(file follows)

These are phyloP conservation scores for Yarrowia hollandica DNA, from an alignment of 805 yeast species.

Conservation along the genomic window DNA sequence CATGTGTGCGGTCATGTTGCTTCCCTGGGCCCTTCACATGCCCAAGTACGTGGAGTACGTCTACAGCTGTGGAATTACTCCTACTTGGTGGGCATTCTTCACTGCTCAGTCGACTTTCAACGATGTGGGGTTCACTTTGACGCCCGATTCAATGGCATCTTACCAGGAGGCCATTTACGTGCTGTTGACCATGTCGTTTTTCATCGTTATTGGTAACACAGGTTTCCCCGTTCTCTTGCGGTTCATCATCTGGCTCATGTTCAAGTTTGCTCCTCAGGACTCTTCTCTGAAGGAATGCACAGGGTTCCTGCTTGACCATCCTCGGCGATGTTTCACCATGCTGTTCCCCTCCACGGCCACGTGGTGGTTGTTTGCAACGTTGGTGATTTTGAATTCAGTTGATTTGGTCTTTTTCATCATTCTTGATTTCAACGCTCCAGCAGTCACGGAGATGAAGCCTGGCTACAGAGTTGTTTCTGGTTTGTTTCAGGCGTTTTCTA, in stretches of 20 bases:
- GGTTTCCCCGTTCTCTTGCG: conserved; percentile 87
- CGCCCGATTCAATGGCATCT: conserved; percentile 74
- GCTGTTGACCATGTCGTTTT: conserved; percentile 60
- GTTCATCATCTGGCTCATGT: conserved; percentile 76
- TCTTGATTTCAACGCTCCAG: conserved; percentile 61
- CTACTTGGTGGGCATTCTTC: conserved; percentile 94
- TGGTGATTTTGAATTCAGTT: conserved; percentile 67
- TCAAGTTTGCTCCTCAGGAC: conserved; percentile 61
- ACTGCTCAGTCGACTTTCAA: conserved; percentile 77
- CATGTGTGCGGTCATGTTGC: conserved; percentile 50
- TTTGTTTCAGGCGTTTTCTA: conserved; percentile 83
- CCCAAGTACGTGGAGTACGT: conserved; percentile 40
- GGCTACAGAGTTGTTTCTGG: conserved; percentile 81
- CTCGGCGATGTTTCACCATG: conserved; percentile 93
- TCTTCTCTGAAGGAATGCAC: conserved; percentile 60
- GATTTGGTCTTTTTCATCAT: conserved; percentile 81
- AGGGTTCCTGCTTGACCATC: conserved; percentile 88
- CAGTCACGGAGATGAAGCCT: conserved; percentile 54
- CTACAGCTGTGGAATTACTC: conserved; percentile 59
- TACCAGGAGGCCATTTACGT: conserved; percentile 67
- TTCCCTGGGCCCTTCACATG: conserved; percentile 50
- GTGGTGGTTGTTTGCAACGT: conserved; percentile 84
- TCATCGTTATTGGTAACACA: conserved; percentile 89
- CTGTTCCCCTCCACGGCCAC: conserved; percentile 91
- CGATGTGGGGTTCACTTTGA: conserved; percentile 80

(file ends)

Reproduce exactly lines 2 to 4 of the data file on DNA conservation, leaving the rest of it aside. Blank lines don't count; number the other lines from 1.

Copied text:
Conservation along the genomic window DNA sequence CATGTGTGCGGTCATGTTGCTTCCCTGGGCCCTTCACATGCCCAAGTACGTGGAGTACGTCTACAGCTGTGGAATTACTCCTACTTGGTGGGCATTCTTCACTGCTCAGTCGACTTTCAACGATGTGGGGTTCACTTTGACGCCCGATTCAATGGCATCTTACCAGGAGGCCATTTACGTGCTGTTGACCATGTCGTTTTTCATCGTTATTGGTAACACAGGTTTCCCCGTTCTCTTGCGGTTCATCATCTGGCTCATGTTCAAGTTTGCTCCTCAGGACTCTTCTCTGAAGGAATGCACAGGGTTCCTGCTTGACCATCCTCGGCGATGTTTCACCATGCTGTTCCCCTCCACGGCCACGTGGTGGTTGTTTGCAACGTTGGTGATTTTGAATTCAGTTGATTTGGTCTTTTTCATCATTCTTGATTTCAACGCTCCAGCAGTCACGGAGATGAAGCCTGGCTACAGAGTTGTTTCTGGTTTGTTTCAGGCGTTTTCTA, in stretches of 20 bases:
- GGTTTCCCCGTTCTCTTGCG: conserved; percentile 87
- CGCCCGATTCAATGGCATCT: conserved; percentile 74